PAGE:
This gorgeous desktop planter may look a little intimidating, but have no fear, it’s all made in Easel! First mill out the Corian base and stand because that is what holds this whole project together….pretty cool, right? Next come the walls. The walls of the planter are made by carving rings into maple wood using of course Easel, as well as, the “offsetter” app found in the Easel library. Once the walls have been cut, simply glue them together, sand them down and boom! You got yourself one beautiful desktop planter all co-workers would be jealous of.
Need something to keep your kids entertained for hours in the car? Well have no fear, activity bot is here! This adorable little guy is made with four different colors of MDF wood and Easel, allowing any parent with a Carvey to recreate him! The body, eyes and gears are all made by simply changing the depth of which you carve into the wood for that particular part of the robot. This is what allows activity bot to be a fun and customizable toy. And the best part of all? No batteries!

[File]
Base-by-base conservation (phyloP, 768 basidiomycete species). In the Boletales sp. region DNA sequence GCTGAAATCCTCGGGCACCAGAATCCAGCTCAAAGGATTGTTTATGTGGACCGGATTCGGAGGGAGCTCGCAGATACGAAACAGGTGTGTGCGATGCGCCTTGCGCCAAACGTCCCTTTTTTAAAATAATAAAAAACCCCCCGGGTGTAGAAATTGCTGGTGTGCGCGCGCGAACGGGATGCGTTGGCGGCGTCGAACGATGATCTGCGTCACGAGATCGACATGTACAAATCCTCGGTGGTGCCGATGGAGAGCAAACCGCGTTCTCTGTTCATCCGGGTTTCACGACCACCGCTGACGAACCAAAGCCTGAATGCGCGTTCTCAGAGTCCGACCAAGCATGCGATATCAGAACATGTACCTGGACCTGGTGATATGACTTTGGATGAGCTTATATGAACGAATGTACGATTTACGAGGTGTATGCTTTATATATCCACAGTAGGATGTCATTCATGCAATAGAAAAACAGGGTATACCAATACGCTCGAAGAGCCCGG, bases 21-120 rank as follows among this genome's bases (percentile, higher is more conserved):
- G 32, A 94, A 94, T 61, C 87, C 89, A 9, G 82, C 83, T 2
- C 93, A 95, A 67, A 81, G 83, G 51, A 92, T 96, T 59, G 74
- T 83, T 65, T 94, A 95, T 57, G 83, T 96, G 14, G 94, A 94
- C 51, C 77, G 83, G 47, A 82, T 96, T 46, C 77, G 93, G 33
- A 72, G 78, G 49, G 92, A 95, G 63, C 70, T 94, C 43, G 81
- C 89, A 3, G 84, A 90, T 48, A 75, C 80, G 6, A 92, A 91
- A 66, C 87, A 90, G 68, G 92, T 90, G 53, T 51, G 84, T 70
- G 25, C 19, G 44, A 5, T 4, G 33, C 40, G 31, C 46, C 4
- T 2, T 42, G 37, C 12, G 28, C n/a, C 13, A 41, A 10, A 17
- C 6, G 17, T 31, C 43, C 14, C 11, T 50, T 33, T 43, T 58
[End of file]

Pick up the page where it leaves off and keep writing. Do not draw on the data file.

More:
Not sure how to make a bowl shape with Carvey? No worries, Inventables has got you covered! This stunning bamboo dish was made with a combination of CAM software, as well as, Easel. But the wonderful designers over at Beyond Design added the files into Easel, so now any maker can recreate it! Once you download the Easel files, you first mill the inside curve of the dish, then the outer shape. If you’re looking for a little extra non-slip security, use cork to cut out a pad to attach to the bottom of the Corian base. Now just like that, you have a beautiful dish to fill with candies, clips or anything else you find around the house!
You may have seen this awesome (and educational) Food Chain Puzzle on our website and thought, “four layers, I can’t make that?” Oh but yes you can! All you need is four different colors of MDF, a Carvey and a little one you want to teach who eats who in the world…or maybe just call it the circle of life? Either way, the puzzle pieces are designed around geometric shapes, which allows for each piece to neatly and precisely rest inside the previous piece. To begin start by carving out the largest piece of the puzzle. Then the next largest, then the next and you get the picture. This technique allows you to create inlays inside the previous piece, which will create the stacking food chain effect. Once the chain is complete, you can take a step back and confidently say, “yes, I did do it!”
To see more recently added projects, check out our projects page!